More interesting is when those high yields might raise red flags in folks minds. I use a "ceiling" of 2*CTY yield above which I avoid buying or topping up.


As a very broad brush approach I think that a 'seemingly' very high yield is a good indicator that at least caution is required, without doing any research. A share either has a high yield at some point or it does not so I am not altogether sure of the meaning of 'seemingly' here.

I know nothing of Diversified Energy, in fact I had never heard of it until I read of it here.

Dod

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Re: FTSE 250 yields over 3.5% (Dividend and Yield History)

#449802

Postby Alaric » October 13th, 2021, 12:50 pm

Dod101 wrote:I know nothing of Diversified Energy, in fact I had never heard of it until I read of it here.

There's a dedicated thread.
viewtopic.php?f=16&t=24762

It's suggested in that thread that they are booking profits before they are earned by the device of revaluing reserves that have yet to be extracted.

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Re: FTSE 250 yields over 3.5% (Dividend and Yield History)

#449805

Postby Dod101 » October 13th, 2021, 12:58 pm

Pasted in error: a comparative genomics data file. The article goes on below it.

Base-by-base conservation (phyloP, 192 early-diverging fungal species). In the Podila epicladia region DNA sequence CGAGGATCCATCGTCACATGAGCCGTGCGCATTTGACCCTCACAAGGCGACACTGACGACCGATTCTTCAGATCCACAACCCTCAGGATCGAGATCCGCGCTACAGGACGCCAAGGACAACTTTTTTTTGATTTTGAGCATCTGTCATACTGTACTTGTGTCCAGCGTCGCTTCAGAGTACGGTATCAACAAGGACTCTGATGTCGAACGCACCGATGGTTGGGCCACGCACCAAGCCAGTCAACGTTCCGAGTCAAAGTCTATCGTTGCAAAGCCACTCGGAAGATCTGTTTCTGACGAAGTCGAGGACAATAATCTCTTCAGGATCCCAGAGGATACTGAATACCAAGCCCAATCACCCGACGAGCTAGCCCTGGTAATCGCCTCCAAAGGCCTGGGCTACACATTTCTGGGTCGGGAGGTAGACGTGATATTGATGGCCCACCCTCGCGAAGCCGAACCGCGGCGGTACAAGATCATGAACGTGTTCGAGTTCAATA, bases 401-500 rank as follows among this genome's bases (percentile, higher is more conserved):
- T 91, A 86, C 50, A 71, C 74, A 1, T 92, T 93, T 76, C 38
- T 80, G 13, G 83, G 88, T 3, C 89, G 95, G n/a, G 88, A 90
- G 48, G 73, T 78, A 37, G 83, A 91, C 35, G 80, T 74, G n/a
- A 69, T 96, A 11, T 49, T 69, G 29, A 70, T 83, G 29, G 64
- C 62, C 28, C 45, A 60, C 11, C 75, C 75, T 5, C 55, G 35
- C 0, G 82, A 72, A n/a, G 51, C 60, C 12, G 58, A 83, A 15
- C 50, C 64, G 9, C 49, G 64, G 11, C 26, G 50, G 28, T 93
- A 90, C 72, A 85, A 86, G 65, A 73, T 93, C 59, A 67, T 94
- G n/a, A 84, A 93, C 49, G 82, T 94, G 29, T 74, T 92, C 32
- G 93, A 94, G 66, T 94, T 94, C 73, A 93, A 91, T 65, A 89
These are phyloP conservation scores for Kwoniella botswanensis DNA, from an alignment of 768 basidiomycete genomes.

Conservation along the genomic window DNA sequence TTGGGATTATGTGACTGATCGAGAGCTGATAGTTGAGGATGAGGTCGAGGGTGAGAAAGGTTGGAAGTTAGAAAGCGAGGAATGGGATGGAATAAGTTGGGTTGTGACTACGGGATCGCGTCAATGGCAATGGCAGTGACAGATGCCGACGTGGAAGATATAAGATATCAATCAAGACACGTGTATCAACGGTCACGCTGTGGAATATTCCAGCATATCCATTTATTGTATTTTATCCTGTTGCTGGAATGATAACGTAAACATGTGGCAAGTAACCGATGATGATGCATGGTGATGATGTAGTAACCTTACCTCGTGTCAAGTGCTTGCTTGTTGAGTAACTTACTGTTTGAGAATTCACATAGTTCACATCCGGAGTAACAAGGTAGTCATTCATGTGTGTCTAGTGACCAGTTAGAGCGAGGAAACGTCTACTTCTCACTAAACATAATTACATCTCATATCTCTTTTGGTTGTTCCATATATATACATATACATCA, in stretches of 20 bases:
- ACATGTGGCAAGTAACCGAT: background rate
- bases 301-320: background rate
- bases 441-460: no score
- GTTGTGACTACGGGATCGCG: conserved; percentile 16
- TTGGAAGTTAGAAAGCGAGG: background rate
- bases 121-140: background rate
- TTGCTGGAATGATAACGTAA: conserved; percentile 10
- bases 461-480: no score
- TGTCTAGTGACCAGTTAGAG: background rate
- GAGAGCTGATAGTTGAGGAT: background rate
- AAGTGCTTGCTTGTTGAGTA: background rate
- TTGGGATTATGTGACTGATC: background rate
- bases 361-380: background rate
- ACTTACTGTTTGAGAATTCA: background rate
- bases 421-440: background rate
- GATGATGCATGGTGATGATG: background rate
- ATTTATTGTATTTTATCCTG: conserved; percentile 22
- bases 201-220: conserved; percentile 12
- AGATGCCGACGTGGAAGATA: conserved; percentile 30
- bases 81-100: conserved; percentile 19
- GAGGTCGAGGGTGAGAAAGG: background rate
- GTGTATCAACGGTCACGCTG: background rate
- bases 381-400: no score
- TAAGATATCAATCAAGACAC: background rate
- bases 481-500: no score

Alaric wrote:
Dod101 wrote:I know nothing of Diversified Energy, in fact I had never heard of it until I read of it here.

There's a dedicated thread.
viewtopic.php?f=16&t=24762

It's suggested in that thread that they are booking profits before they are earned by the device of revaluing reserves that have yet to be extracted.


Thanks. Yes since I wrote the post you are replying to I have looked at Diversified Energy and posted on the other thread.

For this thread though, I am certainly firmly in the camp of dismissing any share where the yield is consistently above say twice the FTSE100 yield although even that needs to be modified sometimes when that yield is unnaturally low. I think I judge it more by 'feel' or instinct. But I need do very little research to dismiss a particularly high yielding share.

Dod

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Re: FTSE 250 yields over 3.5% (Dividend and Yield History)

#449808

Postby CryptoPlankton » October 13th, 2021, 1:10 pm

moorfield wrote:Interesting that folk draw a connection between seemingly high yields and red flags, without any DYOR of the underlying business (btw DEC hedges its future cashflows, somehow).

More interesting is when those high yields might raise red flags in folks minds. I use a "ceiling" of 2*CTY yield above which I avoid buying or topping up.

Moderator Message:
Sentence referring to other posters deleted. --MDW1954

Without any DYOR of the underlying business? ;)

Interesting that folk should consider CTY's yield a better benchmark than the index yield when it is dependent on factors such as current discount/premium to NAV and management's obsession with maintaining their record of rising dividends.